February 14, 2014
Jack Covert Selects: Jack Covert Selects - Scaling Up Excellence
Scaling Up Excellence: Getting to More Without Settling for Less by Robert I. Sutton and Huggy Rao, Crown Business, 346 pages, $26.00, Hardcover, February 2014, ISBN 9780385347020
Sometimes a book lands on my desk like a meteorite falling from the sky, as though it is announcing its presence with fire and debris. That might sound overly dramatic, but that’s the way it can feel when the right book arrives at just the right time. And that is the case with Scaling Up Excellence by Stanford colleagues Bob Sutton and Huggy Rao. Scaling is a good problem to have, but poor execution is often an end result of rapid growth. These are issues we deal with at 800-CEO-READ every day, and it’s comforting to have Sutton and Rao advising us in this new book.
We’ve had the pleasure of working with Bob Sutton on several of his previous books, so we knew this one would be both insightful and practical. Sutton has a way of speaking his mind and speaking the truth in a way that cuts through the usual business jargon. This ability brings clarity to his advice that is often missing in the books of others. First, the authors begin with the cold, hard truth of scaling:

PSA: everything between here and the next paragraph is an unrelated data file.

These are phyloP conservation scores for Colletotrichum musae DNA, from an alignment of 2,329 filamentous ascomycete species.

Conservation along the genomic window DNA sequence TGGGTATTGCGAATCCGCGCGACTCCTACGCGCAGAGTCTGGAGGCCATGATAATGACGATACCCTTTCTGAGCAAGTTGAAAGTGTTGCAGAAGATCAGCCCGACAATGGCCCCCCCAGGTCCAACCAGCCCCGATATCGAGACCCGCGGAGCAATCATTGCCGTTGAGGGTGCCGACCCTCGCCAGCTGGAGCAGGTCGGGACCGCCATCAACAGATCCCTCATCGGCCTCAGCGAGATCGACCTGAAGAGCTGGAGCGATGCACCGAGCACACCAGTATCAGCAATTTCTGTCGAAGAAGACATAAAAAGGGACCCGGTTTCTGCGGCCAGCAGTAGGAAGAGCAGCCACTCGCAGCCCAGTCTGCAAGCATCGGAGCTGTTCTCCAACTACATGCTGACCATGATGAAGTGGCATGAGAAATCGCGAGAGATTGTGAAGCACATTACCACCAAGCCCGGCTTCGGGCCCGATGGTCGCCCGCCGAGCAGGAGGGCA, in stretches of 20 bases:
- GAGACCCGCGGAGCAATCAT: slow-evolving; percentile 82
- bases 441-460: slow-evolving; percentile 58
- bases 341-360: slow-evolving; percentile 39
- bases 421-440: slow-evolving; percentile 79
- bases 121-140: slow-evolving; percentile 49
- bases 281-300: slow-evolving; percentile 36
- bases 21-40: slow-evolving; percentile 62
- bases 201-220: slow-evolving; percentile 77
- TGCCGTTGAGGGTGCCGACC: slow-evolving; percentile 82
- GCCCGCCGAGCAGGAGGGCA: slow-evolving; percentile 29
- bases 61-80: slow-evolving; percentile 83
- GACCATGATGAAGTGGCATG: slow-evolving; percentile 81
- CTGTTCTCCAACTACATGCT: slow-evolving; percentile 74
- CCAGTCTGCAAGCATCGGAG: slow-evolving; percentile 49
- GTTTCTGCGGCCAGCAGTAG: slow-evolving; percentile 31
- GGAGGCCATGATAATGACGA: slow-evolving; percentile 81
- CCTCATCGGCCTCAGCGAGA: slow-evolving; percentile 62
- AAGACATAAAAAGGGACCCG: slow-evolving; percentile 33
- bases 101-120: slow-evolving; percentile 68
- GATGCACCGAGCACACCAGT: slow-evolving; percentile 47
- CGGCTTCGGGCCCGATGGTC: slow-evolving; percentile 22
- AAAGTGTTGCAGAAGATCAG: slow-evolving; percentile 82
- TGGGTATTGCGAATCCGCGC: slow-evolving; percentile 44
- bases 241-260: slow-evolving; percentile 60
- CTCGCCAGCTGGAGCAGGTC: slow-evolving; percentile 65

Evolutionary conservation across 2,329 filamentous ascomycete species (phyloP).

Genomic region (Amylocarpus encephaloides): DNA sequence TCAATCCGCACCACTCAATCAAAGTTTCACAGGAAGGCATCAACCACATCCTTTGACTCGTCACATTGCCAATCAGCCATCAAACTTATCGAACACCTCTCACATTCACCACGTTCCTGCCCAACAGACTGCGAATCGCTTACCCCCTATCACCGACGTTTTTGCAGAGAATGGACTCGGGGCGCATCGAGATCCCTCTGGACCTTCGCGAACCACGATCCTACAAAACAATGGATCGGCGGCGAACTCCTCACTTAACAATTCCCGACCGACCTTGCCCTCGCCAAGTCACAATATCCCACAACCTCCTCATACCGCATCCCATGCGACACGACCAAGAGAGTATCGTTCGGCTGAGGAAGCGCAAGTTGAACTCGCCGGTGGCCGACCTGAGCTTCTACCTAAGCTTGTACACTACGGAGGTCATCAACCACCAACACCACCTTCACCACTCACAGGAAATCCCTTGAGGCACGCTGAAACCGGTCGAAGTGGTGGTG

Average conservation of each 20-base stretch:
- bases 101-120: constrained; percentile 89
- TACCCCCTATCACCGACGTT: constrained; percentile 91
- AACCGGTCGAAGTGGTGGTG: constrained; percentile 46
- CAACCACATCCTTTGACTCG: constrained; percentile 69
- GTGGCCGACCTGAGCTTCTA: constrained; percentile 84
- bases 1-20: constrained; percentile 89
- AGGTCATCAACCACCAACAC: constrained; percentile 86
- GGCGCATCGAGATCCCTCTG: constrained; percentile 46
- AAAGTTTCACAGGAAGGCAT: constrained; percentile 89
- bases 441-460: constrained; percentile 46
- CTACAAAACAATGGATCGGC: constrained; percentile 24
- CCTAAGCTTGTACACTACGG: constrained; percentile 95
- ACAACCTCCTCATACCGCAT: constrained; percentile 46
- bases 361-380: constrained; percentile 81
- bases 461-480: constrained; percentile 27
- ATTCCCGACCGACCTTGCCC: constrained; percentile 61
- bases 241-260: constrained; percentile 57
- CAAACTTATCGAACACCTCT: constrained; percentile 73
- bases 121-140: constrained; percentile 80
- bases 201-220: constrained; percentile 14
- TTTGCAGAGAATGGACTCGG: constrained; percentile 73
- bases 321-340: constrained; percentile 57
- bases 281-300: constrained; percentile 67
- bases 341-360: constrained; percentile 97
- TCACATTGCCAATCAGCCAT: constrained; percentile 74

Scaling requires grinding it out, and pressing each person, team, group, division, or organization to make one small change after another in what they believe, feel, or do.
Intimidating? Yes, especially for those of us who like instant gratification and big wins. But Sutton and Rao make the challenge manageable, constructing their book around seven scaling mantras geared to help you identify and maintain what your company is good at as you grow.
- Spread a mindset, not just a footprint.
- Engage all the senses.
- Link short-term realities to long-term dreams.
- Accelerate accountability.
- Fear the clusterfug.
- Scaling requires both addition and subtraction.
- Slow down to scale faster—and better—down the road.
But first, you must start with “Choosing a Path” and the authors label the two options as “Catholic” or “Buddhist.” In other words, do you establish a doctrine of behavior, or do you establish a mindset and let behavior be shaped by that mindset? And, the authors caution, there are drawbacks and dangers down either path, but it’s essential that you pick and stick to one.
Regardless of which path you take, the prime challenge will be to maintain excellence, and the authors use some familiar companies that have grown fast—Facebook, Starbucks, IKEA, Home Depot—as exemplars of both successful and failed growth strategies. Our takeaway from all these companies, and all of Scaling Up Excellence, is that there is a way to ensure efficacy and sustain excitement while scaling.